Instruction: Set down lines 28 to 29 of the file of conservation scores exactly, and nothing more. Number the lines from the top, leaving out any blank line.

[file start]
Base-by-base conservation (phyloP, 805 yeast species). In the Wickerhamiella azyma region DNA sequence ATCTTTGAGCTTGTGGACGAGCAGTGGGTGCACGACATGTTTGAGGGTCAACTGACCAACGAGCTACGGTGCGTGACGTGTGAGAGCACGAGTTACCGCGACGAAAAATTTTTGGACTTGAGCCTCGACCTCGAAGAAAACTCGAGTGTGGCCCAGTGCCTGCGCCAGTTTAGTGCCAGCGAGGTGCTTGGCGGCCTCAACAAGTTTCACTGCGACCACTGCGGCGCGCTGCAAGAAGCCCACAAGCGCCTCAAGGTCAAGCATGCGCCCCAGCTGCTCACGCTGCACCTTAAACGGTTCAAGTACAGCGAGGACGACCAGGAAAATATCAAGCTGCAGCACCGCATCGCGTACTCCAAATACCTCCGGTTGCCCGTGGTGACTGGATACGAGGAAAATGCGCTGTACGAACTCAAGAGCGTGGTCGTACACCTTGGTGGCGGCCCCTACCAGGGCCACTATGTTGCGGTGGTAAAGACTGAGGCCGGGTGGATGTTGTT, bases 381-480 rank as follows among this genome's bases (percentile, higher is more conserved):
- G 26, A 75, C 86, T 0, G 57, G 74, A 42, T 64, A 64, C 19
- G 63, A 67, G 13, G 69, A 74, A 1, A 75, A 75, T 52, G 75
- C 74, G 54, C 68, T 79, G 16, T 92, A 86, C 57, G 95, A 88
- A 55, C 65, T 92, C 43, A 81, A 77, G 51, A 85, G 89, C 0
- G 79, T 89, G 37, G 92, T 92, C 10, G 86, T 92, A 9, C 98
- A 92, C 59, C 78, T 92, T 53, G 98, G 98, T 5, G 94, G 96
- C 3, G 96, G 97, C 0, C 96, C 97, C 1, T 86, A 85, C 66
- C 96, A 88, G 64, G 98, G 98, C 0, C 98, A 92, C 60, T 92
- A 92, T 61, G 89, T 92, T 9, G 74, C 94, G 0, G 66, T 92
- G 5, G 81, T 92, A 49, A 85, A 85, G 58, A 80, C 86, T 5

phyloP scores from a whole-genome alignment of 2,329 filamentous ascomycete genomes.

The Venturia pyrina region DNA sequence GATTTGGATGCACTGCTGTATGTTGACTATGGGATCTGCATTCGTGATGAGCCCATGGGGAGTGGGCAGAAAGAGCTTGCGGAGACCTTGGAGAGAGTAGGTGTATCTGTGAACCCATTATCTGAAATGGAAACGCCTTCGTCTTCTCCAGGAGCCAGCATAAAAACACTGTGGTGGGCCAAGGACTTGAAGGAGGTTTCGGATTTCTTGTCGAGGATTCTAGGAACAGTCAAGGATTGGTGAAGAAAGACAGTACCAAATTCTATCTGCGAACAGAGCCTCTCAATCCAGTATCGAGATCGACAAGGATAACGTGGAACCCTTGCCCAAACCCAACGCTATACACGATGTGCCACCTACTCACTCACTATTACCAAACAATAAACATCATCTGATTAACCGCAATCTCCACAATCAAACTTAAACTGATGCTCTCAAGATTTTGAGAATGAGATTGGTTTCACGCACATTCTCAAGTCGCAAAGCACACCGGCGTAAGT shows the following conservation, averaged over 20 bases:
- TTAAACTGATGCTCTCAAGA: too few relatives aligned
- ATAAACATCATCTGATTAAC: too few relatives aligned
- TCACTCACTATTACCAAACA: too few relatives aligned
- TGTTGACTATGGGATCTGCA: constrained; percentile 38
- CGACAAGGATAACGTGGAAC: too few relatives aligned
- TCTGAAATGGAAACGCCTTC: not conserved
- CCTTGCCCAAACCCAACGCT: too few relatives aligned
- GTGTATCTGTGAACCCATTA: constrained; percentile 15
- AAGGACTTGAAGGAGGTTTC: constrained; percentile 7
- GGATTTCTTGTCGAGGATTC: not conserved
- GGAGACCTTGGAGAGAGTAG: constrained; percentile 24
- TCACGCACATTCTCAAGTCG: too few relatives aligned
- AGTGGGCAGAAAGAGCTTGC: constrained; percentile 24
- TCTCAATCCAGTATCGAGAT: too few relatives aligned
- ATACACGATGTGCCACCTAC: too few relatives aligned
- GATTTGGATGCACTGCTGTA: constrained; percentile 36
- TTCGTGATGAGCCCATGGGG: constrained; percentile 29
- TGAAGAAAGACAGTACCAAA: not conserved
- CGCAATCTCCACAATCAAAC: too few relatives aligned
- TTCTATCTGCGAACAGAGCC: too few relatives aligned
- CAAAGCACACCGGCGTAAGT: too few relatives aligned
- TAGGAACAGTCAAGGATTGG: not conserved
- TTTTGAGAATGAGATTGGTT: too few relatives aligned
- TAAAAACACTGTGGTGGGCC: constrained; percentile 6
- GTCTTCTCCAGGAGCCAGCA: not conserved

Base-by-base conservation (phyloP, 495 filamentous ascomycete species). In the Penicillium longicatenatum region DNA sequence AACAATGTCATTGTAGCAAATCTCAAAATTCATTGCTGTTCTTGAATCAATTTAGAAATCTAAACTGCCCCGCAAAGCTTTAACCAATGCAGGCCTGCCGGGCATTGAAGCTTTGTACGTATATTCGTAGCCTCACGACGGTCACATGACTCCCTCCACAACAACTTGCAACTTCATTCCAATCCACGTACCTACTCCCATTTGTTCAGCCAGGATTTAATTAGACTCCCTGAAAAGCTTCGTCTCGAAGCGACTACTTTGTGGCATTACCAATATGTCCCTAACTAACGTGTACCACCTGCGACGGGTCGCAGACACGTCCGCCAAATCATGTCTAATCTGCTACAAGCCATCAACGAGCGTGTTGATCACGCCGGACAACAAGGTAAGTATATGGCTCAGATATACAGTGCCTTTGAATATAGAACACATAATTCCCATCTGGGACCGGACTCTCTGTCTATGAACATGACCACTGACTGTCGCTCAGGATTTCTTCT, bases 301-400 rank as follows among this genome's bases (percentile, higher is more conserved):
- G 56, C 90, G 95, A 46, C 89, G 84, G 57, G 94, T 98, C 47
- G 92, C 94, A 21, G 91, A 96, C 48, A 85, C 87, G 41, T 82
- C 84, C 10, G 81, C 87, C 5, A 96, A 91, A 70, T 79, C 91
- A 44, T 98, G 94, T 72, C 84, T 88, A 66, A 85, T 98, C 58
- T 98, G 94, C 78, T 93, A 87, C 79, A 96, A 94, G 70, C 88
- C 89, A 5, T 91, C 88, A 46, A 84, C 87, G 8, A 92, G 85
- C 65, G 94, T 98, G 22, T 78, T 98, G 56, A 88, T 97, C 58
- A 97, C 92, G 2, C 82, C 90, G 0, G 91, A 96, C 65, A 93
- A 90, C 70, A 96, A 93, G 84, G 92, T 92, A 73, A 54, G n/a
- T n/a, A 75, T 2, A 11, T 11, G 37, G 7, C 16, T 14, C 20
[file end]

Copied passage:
- ATACACGATGTGCCACCTAC: too few relatives aligned
- GATTTGGATGCACTGCTGTA: constrained; percentile 36